Provider Profile: CareFlight
CareFlight’s Chief Executive Officer Mick Frewen talks to AirMed&Rescue about how an organisation that started with just one helicopter now offers world-class aeromedical services
Founded in Sydney, Australia, in 1986 as an aeromedical charity with a mission to save lives, speed recovery, and serve the community, CareFlight now delivers medical expertise in emergency trauma, pre-hospital and remote medicine to patients using a fleet of helicopters, jet aircraft, turboprop planes and road vehicles, across Australia.
Rapid response helicopter service
Thirty-five years ago, CareFlight founders had the idea to fly a specialist doctor to patients in need of critical trauma care. The idea paved the way for the development of CareFlight’s Rapid Response Helicopter (CRRH) service and established what has now become best-practice. As the name suggests, the rapid response helicopter service gets to patients very quickly, becoming airborne in only two to three minutes. Research completed both in Australia and internationally provides clear evidence that the faster the patient gets medical treatment from a specialist doctor, the better the outcome.
“Indeed, CareFlight’s largest-ever research project, the Head Injury Retrieval trial, which examined more than 1,500 patient cases over six years, proved exactly that, and was instrumental in the development of our rapid response model,” explained Mick Frewen. “We fly our specialist doctor and New South Wales (NSW) Ambulance intensive care paramedic to the scene of trauma so they can immediately assess and commence clinical treatment. For patients who are critically injured or ill, we know this gives patients the best chance of survival.”
The rapid response helicopter is specially configured with the most up-to-date medical equipment, including a mobile intensive care unit and ultrasound. During any given mission, a CareFlight doctor might have to put a patient under anesthetic, as well as perform roadside surgery, which could include inserting drains into the chest, or even opening the chest to manage an injury to the heart.
“We are equipped to give blood and plasma transfusions. We were one of the first services in the world to carry red blood cells, and in April 2018, became the first civilian aeromedical service in Australia to perform pre-hospital plasma transfusions as part of our rapid response helicopter service. This first has been described by clinicians as a ‘quantum leap’ for emergency treatment that experts say, in certain cases, could save one in three people who would otherwise die,” commented Frewen.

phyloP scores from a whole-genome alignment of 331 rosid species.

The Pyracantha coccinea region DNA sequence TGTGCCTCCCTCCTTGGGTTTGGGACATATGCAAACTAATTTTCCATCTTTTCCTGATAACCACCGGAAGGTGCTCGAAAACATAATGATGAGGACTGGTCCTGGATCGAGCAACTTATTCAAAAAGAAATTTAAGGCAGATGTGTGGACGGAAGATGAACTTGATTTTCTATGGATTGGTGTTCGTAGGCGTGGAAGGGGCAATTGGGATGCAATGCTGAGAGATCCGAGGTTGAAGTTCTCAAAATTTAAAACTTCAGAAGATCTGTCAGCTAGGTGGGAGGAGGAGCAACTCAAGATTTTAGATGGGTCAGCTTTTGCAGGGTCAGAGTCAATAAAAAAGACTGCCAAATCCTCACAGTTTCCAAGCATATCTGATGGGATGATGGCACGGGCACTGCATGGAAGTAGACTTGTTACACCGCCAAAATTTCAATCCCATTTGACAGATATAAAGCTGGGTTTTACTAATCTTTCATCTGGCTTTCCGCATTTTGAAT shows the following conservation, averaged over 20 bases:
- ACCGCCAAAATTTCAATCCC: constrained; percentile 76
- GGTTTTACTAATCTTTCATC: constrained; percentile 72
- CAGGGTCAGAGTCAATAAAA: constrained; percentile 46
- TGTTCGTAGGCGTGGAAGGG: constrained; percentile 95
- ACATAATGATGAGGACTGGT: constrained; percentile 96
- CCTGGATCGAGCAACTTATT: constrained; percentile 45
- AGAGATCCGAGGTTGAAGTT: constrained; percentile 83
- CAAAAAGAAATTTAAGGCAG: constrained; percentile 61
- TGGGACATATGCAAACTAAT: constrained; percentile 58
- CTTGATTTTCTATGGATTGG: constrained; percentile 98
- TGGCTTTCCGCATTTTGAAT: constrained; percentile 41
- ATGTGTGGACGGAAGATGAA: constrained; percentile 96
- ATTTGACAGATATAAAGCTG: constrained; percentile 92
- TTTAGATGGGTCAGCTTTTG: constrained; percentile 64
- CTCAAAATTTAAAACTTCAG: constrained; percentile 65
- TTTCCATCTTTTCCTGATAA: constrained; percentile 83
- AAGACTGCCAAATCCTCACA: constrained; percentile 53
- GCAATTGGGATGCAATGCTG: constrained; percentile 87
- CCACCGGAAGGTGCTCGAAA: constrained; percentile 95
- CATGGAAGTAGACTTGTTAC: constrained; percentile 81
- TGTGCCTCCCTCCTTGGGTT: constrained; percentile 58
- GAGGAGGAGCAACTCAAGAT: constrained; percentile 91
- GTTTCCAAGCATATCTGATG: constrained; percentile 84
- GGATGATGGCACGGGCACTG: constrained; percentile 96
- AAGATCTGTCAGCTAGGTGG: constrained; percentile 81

As part of its mission to deliver the best possible service to patients, CareFlight has recently acquired an Airbus H145 helicopter, which Frewen said ‘is internationally recognised to be one of the safest and most advanced aeromedical helicopters in the world’. “This will help save lives, and deliver an outstanding aeromedical service to the community,” he added.
Since 2017, CareFlight has been tasked to respond to more than 1,300 medical incidents with its rapid response helicopter. Of these incidents, 45 per cent have been road-related accidents.
Aeroplane and medical jet retrieval
Frewen explains that treating patients at scenes of critical incidents is only one part of CareFlight’s work.
CareFlight also operates a fleet of turboprop air ambulances to transport patients between hospitals and clinics, as well as from accident scenes: “The CareFlight planes are a welcome sight to people living in remote locations who would not otherwise be able to access appropriate medical care. They also bring support to remote area health professionals who provide primary healthcare through community clinics and regional hospitals.”
CareFlight planes are staffed by a pilot, nurse, and often a doctor. The highly experienced aeromedical teams provide a ‘flying hospital’ – a patient retrieval service with a hospital standard of care.
In the Top End of Australia’s Northern Territory (NT), CareFlight operates five B200 King Airs which, during 2019-2020, were used to transport 3,199 patients. Equipped to carry the most critical patients, the planes are fitted with stretcher bases, wide cargo doors, loading systems, oxygen and medical equipment. The aircraft can carry two adult stretcher patients and two sitting patients, as well as the aeromedical crew.